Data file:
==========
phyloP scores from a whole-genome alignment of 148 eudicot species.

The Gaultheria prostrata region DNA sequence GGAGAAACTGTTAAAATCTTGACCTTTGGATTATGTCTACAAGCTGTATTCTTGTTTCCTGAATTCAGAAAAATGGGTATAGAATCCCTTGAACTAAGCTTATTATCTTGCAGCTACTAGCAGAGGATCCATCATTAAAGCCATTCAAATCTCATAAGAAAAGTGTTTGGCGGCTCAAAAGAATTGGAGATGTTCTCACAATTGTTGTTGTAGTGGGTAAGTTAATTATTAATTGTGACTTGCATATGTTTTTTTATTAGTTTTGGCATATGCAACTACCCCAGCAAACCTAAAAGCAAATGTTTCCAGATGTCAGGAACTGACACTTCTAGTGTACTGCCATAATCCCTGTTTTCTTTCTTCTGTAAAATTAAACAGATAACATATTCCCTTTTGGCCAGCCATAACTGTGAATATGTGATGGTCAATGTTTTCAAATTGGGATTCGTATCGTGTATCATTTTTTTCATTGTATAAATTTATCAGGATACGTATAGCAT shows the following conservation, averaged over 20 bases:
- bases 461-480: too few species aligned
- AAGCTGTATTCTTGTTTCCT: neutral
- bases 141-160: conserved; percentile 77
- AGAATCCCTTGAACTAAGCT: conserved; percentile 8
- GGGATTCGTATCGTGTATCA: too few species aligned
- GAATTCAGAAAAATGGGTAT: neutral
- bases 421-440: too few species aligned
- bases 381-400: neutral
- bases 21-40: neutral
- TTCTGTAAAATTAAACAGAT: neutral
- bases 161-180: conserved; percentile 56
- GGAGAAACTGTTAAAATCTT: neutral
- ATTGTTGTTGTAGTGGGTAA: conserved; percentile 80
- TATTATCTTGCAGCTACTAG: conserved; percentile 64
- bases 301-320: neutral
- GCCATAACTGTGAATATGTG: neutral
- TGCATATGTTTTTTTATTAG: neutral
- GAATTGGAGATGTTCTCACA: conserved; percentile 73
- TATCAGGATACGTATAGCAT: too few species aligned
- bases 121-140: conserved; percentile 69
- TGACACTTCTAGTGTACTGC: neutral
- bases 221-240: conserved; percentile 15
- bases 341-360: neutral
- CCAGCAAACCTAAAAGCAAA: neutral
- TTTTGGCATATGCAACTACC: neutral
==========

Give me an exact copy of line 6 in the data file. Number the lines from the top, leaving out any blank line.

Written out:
- AGAATCCCTTGAACTAAGCT: conserved; percentile 8